This motion being refused, counsel stated that the defendant would offer no testimony, but asked for a directed verdict on the same grounds as those of the motion for a nonsuit, and this additional ground: "That no contract is offered in evidence; on the ground there is no proof of the payment of any premium: there is no showing that there is a policy contract, no showing or allegation that the policy contract sued on was of force on the date of the death of the insured."

This motion the Court likewise refused, but directed a verdict for plaintiff upon the ground, stated in substance that "the defendant had admitted all of the material allegations of the complaint, and had failed to prove its affirmative defense that the policy had lapsed and ceased to be of force on account of the non-payment of premiums." The defendant appeals.

We think the first ground of appellant's motions is without merit. The defendant admitted the allegation of the complaint that the policy on the life of the insured was issued and delivered (see Lane v. Insurance Co., 147 S. C*, 333, 145 S.E., 196), but alleged that it was not in force at the time of his death, having lapsed on account of non-payment of premiums. Where a policy provides for forfeiture in case of non-payment of premiums, such nonpayment would go to defeat the liability of the insurer; however, it is a matter of defense, to be pleaded and proved by the defendant. 33 C.J., 110; Copeland v. Assurance Co., 43 S.C. 26, 20 S.E., 754; Frierson v. Casualty Co., 100 S.C. 162, 84 S.E., 535.

Nor do we think there is merit in the contention that there was no evidence of the terms of the policy. The company, we may assume, knew the provisions of the contract under which it insured the life of the deceased; it also undoubtedly knew whether or not the allegations of the complaint correctly stated the provisions of the policy upon which the plaintiff relied for recovery. The answer admitted the written agreement between the insurer and the insured to be as alleged in the complaint, and we think such allegations, if proved or admitted, were sufficient to warrant a recovery on plaintiff's part.

The appellant also complains that the Court committed error in directing a verdict for the plaintiff, as she failed either to introduce the policy in evidence or to account for its whereabouts; and that the Court could not presume, as a matter of fact, that she was the owner and holder of the policy, as it might have been assigned or otherwise disposed of.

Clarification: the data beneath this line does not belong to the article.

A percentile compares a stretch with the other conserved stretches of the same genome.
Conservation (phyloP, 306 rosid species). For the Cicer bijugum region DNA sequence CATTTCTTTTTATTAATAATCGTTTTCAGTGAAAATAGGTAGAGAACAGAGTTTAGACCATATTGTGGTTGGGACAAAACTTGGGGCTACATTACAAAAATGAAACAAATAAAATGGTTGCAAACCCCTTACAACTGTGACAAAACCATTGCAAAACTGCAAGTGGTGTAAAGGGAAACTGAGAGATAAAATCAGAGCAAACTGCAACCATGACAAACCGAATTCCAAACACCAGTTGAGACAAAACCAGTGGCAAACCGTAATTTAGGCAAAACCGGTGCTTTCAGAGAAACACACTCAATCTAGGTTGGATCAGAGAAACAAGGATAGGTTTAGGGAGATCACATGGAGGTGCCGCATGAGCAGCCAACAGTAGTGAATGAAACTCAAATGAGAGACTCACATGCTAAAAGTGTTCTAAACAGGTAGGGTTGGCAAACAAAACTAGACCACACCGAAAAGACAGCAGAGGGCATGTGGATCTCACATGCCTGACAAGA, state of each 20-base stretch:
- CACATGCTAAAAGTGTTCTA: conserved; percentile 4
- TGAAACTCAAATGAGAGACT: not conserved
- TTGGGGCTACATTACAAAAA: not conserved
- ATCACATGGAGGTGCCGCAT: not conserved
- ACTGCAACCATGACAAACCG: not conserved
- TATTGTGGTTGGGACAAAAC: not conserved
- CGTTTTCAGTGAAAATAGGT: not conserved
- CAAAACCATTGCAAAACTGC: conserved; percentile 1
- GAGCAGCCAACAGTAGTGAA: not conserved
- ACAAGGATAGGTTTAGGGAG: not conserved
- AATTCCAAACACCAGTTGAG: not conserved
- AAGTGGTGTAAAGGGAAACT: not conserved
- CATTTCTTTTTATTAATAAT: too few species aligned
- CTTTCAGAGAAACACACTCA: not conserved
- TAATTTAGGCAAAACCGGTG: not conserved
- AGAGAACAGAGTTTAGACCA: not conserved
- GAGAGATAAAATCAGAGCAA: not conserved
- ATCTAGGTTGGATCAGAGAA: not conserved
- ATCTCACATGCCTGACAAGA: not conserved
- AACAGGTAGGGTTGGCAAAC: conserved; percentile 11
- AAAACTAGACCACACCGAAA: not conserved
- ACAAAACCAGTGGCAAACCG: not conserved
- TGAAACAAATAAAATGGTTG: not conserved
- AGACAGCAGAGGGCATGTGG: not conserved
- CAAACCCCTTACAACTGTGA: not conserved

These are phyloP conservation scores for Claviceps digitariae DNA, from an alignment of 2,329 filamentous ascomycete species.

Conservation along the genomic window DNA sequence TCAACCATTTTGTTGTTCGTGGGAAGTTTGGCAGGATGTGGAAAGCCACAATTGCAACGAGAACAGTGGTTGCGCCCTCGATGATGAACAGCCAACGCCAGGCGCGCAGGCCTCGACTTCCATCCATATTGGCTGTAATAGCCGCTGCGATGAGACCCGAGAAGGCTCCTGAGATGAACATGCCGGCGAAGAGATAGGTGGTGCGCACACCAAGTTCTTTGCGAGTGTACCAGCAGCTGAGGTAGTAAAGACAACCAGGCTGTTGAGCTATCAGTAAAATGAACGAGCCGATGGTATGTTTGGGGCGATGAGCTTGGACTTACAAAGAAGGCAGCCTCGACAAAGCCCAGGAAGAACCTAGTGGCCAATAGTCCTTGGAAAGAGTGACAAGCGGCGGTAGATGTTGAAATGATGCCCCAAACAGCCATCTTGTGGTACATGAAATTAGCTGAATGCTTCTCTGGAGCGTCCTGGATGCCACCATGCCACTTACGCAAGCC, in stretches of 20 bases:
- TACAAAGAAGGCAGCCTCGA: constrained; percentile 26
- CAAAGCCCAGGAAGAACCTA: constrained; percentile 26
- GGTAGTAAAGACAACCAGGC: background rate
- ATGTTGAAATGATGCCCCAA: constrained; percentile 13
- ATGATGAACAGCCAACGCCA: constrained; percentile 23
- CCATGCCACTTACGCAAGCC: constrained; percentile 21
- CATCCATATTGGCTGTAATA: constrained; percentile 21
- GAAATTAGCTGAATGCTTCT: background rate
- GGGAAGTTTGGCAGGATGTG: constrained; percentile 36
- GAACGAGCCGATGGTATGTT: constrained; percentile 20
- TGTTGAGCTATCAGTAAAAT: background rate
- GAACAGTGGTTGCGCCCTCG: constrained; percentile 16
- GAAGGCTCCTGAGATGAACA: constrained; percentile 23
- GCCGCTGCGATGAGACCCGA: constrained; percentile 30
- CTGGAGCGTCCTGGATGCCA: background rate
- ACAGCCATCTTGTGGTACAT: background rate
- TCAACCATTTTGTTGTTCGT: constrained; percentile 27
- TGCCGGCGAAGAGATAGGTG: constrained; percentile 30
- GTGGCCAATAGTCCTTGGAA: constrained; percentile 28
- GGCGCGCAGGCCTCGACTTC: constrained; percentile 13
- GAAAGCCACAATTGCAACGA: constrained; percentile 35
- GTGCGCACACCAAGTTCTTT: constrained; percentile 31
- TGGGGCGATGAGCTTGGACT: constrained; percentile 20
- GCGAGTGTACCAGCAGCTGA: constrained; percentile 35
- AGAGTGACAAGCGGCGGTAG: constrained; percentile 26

Under the admitted facts of the case, we do not think there was error. It is true that "a policy of insurance, like any other chose in action, may be transferred by parol, unless some unwaived provision in the policy forbids it." Barron v. Williams, 58 S.C. 280, 36 S.E., 561, 562, 79 Am. St. Rep., 840. We do not know what the policy in the case at bar provided with regard to the matter of its assignment, but, as to the possibility of its having been transferred, the defendant, if not fully protected by its provisions in this respect, of which it must necessarily have had full knowledge, could have required the plaintiff, on proper notice, to produce the policy upon the trial of the case, and the question, if any, as to its assignment, could then have been determined by the Court. Incidentally, this also would have enabled the defendant to offer proof of its special defense. In Thompson Brothers v. Insurance Co., 77 S.C. 294, 57 S.E., 848, 849 the Court said: "To meet such cases the law provides the writ of duces tecum, by which either party is compelled at the instance of the other to produce any document necessary to the proof of the other's case, a limitation being that reasonable notice be given."

We think that, under the peculiar facts and circumstances, the Court properly directed a verdict for the plaintiff.

The judgment of the Circuit Court is affirmed.

MR. CHIEF JUSTICE BLEASE and MESSRS. JUSTICES CARTER and BONHAM concur. MR. J. HENRY JOHNSON, Circuit Judge, concurs in result.

Summaries of

Curdts v. Pioneer Life Insurance Co.

Supreme Court of South Carolina
May 12, 1932
166 S.C. 94 (S.C. 1932)
Case details for

Curdts v. Pioneer Life Insurance Co.

Case Details


Court:Supreme Court of South Carolina

Date published: May 12, 1932


166 S.C. 94 (S.C. 1932)
164 S.E. 438

Citing Cases

Williams v. Metropolitan Life Ins. Co.

Action by George Williams against the Metropolitan Life Insurance Company on two life insurance policies.…

Wilson v. Prudential Ins. Co.

ppears, but the burden is on the insurer to establish the nonpayment of premiums. Watts v. Metropolitan Life…